Subscribe

Zero Latency: Inside the world’s largest virtual-reality theme park

Zero Latency, a warehouse-sized facility in Australia, allows up to six people to inhabit a virtual world at a time. Zero Latency uses Oculus Rift virtual-reality headsets and PlayStation Eye cameras to map players' movements into a game world.

  • close
    The Zero Latency facility uses virtual-reality headsets and cameras to immerse players in a simulated world. Here, a woman wears an HTC Vive virtual-reality headset at the Gamescom 2015 convention in Cologne, Germany on August 6, 2015.
    Kai Pfaffenbach/Reuters
    View Caption
  • About video ads
    View Caption
of

After decades of promise and prototypes, virtual-reality technology is finally coming to consumers. But what if, instead of strapping on a helmet and retreating into a digital world on your own, you could bring your friends into that same world? That’s the idea behind Zero Latency, a 4,300 square-foot virtual-reality facility in Melbourne, Australia that’s the closest thing so far to a Star Trek holodeck.

Zero Latency is essentially a large warehouse, gridded with white lines and monitored by 129 Sony PlayStation Eye cameras, which track motion and color. The cameras help to keep track of up to six players at a time as they move about in the warehouse. Each player is then fitted with an Oculus Rift VR headset and a backpack containing a computer to render the virtual environment. The players’ real-world movements in the warehouse correspond to their movements in the virtual world, where they can interact with digital objects and with each other.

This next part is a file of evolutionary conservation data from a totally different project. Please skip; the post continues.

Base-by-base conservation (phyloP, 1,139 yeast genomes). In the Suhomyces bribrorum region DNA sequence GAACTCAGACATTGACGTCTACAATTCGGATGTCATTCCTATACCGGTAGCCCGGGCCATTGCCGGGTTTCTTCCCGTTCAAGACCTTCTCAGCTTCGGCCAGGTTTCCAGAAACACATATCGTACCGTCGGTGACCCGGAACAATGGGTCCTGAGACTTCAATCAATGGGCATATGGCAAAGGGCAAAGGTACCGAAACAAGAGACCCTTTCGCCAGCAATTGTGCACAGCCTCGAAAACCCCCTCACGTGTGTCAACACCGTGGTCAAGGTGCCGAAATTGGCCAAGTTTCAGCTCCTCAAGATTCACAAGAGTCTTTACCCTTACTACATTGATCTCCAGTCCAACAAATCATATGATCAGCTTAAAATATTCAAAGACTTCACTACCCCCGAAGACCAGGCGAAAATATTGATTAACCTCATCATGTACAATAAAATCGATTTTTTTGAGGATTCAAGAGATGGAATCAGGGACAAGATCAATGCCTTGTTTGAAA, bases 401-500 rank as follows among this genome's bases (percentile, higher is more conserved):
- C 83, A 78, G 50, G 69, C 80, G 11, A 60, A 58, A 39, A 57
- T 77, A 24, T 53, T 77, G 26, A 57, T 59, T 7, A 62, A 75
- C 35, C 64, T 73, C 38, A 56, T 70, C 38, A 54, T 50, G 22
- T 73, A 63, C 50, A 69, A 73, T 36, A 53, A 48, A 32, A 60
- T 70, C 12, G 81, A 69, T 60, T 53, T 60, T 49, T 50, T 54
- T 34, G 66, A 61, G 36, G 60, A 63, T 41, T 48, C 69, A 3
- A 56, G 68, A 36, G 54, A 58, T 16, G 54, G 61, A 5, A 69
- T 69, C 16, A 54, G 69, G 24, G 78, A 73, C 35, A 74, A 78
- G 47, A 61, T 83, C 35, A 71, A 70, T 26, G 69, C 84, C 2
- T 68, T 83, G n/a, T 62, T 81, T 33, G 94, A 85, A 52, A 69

CNET’s Bennet Ring got to try out the facility before it opened, and reported that it immersed him more or less completely. “Stepping onto the large freight elevator, my body sways to keep balanced as the rising platform lifts me into the zombie-infested city above,” he wrote. “I've been playing Zero Latency for mere moments and already I'm amazed at how it overwhelms my senses.”

Recommended: The 20 most fascinating accidental inventions

In addition to backpacks and headsets, players are also given large plastic rifles with buttons for various functions, to aid them in mowing down zombie hordes.

As virtual-reality units such as the Oculus Rift and Sony’s Project Morpheus begin shipping out to consumers, people are beginning to experience VR in their homes. Zero Latency is a different take on VR: Rather than sitting on a sofa or standing in a relatively confined living room, players are given an entire warehouse to move around in. They can walk for hundreds of feet without hitting an obstacle, adding weight to the sense that the virtual world around them is real.

Scott Vandonkelaar, the director of Zero Latency, worked on the project for more than three years before opening it to the public this week. Funding came from crowdfunding campaigns, the state government, an investment firm, and the pockets of Mr. Vandonkelaar and his team. And although the headsets, cameras, and computers are built by other companies, the Zero Latency team had to write the software that allows those devices to work together to create simulated worlds.

Other virtual-reality facilities are sure to open up soon, and perhaps someday we’ll be able to simulate surroundings without the need for headsets or backpack computers. But until then, Zero Latency is probably the closest you can come to walking (and running, and shooting) in a digital world.

About these ads
Sponsored Content by LockerDome
 
 
Make a Difference
Inspired? Here are some ways to make a difference on this issue.
FREE Newsletters
Get the Monitor stories you care about delivered to your inbox.
 

We want to hear, did we miss an angle we should have covered? Should we come back to this topic? Or just give us a rating for this story. We want to hear from you.

Loading...

Loading...

Loading...

Save for later

Save
Cancel

Saved ( of items)

This item has been saved to read later from any device.
Access saved items through your user name at the top of the page.

View Saved Items

OK

Failed to save

You reached the limit of 20 saved items.
Please visit following link to manage you saved items.

View Saved Items

OK

Failed to save

You have already saved this item.

View Saved Items

OK